Paul Murphy Architects

Paul Murphy Architects

London, GB


St Christina's Primary School by Paul Murphy Architects

By EE17
Mar 28, '23 8:11 AM EST
St Christina's Primary School by Paul Murphy Architects © Simon Kennedy
St Christina's Primary School by Paul Murphy Architects © Simon Kennedy

St Christina's Primary School by Paul Murphy Architects A complex refurbishment and new-build delivers inspiring teaching spaces for London primary Located in a dense residential location in St John’s Wood, just north of Regents Park, St Christina’s Roman Catholic Preparatory School was built in the early 1960’s and shares the site with a Chapel and a Convent who are also the Trustees of the School. 

The school, convent and chapel are situated cheek by jowl on an extremely tight site, which presented both physical constraints and logistical challenges to the project. In addition, the school remained operational throughout the building works. 

Through extensive consultation with the school and its governors, a masterplan was developed which captured the aspirations for school which was then divided into a two-phase development project. The first phase is complete and comprises the reconfiguration and expansion of the Early Year Wing, four new classrooms above, and additional staff offices and ancillary facilities. The masterplan included the restacking of the school, with early years located at the lower level, rising to Year 6/Key Stage 2 on the upper floors. The second phase will see the main entrance reconfigured, the kitchen relocated away from the main entrance and the main hall refurbished.

The design concept was to demolish the existing single storey Early Years wing and build a new three storey extension providing new teaching accommodation. Essential to the brief was access to the outside for pupils and staff. In such a dense urban site, space is at a premium so the new scheme ingeniously provides an updated covered play area for Early Years on the ground floor, with new roof terraces created on level 1 and level 3 for outside teaching with older pupils. The new extension is seamlessly stitched into the existing building and forms a bridge between two existing staircase towers.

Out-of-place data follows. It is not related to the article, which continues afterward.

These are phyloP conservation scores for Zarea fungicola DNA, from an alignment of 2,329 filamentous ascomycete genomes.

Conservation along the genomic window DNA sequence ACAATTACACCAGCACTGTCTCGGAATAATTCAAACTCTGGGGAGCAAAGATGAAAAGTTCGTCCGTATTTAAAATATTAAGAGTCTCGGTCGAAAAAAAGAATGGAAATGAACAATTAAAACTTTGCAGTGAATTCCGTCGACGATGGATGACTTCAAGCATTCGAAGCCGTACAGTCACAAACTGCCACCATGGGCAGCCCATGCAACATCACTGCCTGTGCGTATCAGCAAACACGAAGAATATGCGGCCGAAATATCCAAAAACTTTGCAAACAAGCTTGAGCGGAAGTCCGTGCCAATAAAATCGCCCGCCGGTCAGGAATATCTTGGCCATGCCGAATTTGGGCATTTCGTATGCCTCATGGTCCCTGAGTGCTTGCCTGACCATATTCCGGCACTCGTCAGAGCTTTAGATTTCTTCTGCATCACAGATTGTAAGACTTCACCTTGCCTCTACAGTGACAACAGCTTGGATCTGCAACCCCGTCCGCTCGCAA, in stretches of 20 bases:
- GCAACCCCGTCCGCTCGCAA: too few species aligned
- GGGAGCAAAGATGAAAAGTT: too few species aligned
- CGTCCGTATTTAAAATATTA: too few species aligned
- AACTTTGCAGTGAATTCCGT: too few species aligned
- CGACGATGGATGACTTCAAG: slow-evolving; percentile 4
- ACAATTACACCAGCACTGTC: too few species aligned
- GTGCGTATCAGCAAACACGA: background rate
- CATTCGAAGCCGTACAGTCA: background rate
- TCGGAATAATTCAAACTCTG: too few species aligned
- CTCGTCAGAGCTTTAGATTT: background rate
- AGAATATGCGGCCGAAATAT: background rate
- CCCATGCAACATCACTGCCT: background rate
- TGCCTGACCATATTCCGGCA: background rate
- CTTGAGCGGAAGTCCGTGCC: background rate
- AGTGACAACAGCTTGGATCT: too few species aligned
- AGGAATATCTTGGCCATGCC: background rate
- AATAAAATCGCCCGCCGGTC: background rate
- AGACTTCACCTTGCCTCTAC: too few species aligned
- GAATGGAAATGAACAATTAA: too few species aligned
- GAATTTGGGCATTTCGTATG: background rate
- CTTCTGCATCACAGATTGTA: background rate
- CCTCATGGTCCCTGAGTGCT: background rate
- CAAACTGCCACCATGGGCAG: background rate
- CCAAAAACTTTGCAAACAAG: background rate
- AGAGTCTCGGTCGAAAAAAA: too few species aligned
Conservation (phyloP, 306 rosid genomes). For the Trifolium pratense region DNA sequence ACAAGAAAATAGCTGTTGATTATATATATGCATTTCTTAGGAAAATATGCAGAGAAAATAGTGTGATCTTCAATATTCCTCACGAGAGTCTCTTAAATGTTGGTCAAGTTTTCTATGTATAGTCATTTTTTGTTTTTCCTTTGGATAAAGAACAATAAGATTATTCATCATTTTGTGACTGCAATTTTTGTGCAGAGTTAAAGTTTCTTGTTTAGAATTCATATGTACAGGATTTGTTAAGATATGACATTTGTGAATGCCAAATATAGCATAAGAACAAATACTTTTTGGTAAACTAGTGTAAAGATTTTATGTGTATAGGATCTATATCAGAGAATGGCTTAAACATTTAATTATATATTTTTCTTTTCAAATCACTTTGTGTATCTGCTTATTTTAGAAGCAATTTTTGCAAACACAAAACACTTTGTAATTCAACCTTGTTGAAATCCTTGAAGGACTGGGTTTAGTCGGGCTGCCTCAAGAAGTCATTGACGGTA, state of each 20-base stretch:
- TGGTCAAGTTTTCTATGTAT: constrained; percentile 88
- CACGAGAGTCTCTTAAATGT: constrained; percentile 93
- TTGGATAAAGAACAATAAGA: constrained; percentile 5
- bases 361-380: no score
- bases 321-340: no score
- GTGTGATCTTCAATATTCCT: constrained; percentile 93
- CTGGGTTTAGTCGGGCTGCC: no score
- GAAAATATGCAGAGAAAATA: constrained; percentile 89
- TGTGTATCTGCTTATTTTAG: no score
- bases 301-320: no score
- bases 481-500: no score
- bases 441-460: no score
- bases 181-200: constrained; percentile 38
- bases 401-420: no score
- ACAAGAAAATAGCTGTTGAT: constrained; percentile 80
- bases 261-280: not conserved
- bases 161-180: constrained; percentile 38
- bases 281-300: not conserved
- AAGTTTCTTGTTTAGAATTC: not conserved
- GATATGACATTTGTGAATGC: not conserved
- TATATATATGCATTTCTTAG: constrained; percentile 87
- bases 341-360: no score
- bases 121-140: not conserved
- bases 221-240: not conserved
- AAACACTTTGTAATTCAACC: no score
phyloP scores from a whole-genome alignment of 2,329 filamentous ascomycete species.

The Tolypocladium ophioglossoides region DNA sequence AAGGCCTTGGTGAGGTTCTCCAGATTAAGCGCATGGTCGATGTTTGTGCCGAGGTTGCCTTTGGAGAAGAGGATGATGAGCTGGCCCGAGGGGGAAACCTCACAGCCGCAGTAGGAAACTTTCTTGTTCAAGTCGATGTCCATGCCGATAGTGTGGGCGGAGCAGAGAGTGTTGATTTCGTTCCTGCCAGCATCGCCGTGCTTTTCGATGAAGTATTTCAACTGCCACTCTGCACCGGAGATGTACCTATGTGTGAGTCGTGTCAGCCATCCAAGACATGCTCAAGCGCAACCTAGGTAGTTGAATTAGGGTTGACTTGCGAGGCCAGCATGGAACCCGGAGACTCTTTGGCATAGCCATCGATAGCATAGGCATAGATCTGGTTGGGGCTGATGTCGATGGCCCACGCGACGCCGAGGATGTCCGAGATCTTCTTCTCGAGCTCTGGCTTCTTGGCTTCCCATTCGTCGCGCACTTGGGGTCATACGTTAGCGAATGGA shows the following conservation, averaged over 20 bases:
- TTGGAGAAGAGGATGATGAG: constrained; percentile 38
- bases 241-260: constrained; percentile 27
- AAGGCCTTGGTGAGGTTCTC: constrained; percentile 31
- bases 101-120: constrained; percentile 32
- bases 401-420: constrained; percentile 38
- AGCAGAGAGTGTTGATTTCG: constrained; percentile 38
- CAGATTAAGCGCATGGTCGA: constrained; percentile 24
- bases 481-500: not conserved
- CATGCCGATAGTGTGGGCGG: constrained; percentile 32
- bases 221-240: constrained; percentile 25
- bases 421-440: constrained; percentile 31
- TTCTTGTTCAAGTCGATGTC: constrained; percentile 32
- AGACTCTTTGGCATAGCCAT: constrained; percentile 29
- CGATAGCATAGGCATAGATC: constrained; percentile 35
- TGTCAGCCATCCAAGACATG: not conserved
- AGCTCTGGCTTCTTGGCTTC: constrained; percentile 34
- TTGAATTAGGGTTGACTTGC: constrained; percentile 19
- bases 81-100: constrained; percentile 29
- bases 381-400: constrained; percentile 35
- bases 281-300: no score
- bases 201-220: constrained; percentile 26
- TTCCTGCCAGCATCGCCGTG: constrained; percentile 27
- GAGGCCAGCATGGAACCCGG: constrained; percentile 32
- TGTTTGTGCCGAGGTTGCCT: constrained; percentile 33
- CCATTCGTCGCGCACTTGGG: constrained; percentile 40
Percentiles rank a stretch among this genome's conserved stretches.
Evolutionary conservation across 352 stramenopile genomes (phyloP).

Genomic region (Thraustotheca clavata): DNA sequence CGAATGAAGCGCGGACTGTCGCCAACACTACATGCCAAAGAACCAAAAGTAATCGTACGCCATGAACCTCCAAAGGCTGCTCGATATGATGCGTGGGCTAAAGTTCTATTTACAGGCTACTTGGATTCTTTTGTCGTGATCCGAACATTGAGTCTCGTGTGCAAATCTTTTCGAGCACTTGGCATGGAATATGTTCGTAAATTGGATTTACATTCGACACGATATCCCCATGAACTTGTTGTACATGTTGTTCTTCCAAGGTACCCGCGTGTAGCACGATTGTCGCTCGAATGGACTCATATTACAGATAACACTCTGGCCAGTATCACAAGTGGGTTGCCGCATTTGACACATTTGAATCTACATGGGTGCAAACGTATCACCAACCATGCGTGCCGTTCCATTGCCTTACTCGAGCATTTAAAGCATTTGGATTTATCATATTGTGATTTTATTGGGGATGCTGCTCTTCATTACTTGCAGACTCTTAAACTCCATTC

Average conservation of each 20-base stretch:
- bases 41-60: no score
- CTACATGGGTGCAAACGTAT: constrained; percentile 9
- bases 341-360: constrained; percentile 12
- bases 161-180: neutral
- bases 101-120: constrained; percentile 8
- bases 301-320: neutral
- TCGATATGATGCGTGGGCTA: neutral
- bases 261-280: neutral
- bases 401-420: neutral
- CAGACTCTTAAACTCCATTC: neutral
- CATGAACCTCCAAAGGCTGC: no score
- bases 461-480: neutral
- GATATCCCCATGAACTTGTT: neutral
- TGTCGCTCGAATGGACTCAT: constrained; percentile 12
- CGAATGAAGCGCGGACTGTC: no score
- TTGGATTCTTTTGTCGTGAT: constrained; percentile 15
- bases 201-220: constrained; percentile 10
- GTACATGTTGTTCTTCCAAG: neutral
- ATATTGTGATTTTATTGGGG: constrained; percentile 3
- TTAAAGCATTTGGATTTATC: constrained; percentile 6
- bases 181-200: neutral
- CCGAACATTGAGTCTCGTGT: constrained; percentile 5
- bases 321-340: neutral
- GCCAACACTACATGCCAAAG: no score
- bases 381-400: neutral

The material selection was informed by strict planning requirements to mirror the brick of the existing school. The extension optimises natural light through the bronze glazing system, large roofs lights and internal clerestorey glazing. A dense plane tree screen to the rear of the site and the use of timber in the existing school informed the design as we sought to bring the idea of trees into the scheme with similar use of timber, manifested as slatted timber ceilings, deep timber cills, timber wainscot panelling and timber framed pinboards. Collectively these create warm and tactile interior spaces and a calm yet sophisticated internal environment.

The Early Years Wing is slightly separated from the main school and is arranged around a generous internal space with benches, coat hooks and open access toilets, with clerestory glazing and glazed side panels drawing natural light into the space. Bright yellow tiles and toilet doors add a pop of colour to the spaces, with circular steel columns picked out in St Christina’s blue. A new group room supports one-to-one learning and a “calm space” for children and a small niche in the corridor provides the opportunity for informal reading.

Glazed on three sides, the nursery was repositioned and extended and incorporates a colourful, fully working kitchen which a allows supervised baking and food preparation. 

The existing change in levels across the ground floor permitted generous ceiling heights in the early years wing, which are punctuated by large rooflights in the reception classrooms contributing to a spacious, light and airy learning environment. The two reception classes are linked by a full height sliding folding door allowing flexibility of use.